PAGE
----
America’s surge in social distancing and a general reluctance to touch things has caused Zelle use to surge in recent weeks, according to new information from Zelle parent Early Warning.
The Scottsdale, Ariz.-based company said that since the start of March 2020, enrollments in Zelle have increased at “more than double-digit rates above average.” The company also said 837 financial institutions were contracted to participate in the Zelle network and that customers of nearly 7,000 financial institutions used Zelle.
“Due to recent economic and societal changes, there has been an increase in consumers leveraging Zelle for everyday essentials such as paying back neighbors for groceries, reimbursing friends and family for canceled events, and sending money to loved ones in need,” it said.
The company said that since March, more than half of the people sending money via the network were ages 25-54 and that use among baby boomers ages 55-72 was also up.
“As events have unfolded and lives changed, consumers are using Zelle to help those in need, and as a result, these heart-warming stories are strengthening connections with family, friends and communities,” Early Warning Chief Product Officer Lou Anne Alexander said. “To help foster these bonds, together with our financial institution partners, we are helping bring people closer by enabling them to send and receive money for help with rent, emergencies, shared groceries and gifts for celebratory events.”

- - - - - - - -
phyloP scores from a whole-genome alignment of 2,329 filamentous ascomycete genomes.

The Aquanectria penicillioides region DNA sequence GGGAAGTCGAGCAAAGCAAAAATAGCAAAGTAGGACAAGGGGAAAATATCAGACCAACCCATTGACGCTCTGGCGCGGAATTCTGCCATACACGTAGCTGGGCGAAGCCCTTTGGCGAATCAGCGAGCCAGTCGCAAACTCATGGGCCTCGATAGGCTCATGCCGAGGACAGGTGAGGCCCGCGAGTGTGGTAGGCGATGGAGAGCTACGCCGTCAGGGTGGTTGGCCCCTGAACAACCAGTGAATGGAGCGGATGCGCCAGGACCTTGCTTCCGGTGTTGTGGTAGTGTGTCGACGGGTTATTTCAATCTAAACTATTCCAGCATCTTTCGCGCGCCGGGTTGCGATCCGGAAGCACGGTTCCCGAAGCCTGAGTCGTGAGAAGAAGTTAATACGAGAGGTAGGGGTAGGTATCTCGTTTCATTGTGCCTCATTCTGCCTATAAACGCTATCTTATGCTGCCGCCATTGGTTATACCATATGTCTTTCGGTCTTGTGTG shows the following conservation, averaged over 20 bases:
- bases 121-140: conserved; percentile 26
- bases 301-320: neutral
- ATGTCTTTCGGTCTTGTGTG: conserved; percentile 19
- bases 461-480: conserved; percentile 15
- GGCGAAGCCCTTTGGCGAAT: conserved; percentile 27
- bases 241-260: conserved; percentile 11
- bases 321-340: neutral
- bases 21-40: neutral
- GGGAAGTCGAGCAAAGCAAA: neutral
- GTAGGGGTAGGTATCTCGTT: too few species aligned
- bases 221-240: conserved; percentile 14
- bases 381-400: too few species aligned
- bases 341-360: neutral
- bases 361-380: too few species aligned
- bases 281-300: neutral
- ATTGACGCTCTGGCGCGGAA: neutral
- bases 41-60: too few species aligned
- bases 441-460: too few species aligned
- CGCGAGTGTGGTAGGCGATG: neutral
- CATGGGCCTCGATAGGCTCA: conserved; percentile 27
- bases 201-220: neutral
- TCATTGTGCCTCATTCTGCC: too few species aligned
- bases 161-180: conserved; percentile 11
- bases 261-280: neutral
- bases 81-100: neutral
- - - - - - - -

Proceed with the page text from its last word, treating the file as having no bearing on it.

The increase in adoption came just a few weeks after electronic payments company ACI Worldwide said it expected global real-time payments to grow at a compound annual growth rate of 23.4% between 2019 and 2024. In the United States, the anticipated compound annual growth rate was 42.1%.
In addition, the Brookfield, Wis.-based payments and fintech firm Fiserv announced in February that it had connected more than 360 credit unions and other financial institutions to Zelle via Fiserv’s Turnkey Service in 2019. It also said that the number of people using Zelle via Fiserv to send money jumped 116% in 2019, and the number of people using it to receive money rose 145%. Transactions were up 207% in 2019, it added.
Overall, Zelle reported major growth in 2019. In a Jan. 28 release, the company said it processed $187 billion in payments via 743 million transactions for 2019, representing year-over-year growth of 57% and 72%, respectively.
“For many consumers, Zelle became a larger part of their typical day-to-day interactions with friends, family members and coworkers,” the company said at the time. “Gifting and splitting shared everyday costs — utilities, rent, meals, cell phone plans, tickets, etc. — continue to be the most common usages of Zelle amongst friends and family.”
Zelle’s parent company, Early Warning, is owned by seven banks: PNC, BB&T, Capital One, Wells Fargo, Bank of America, Chase and U.S. Bank.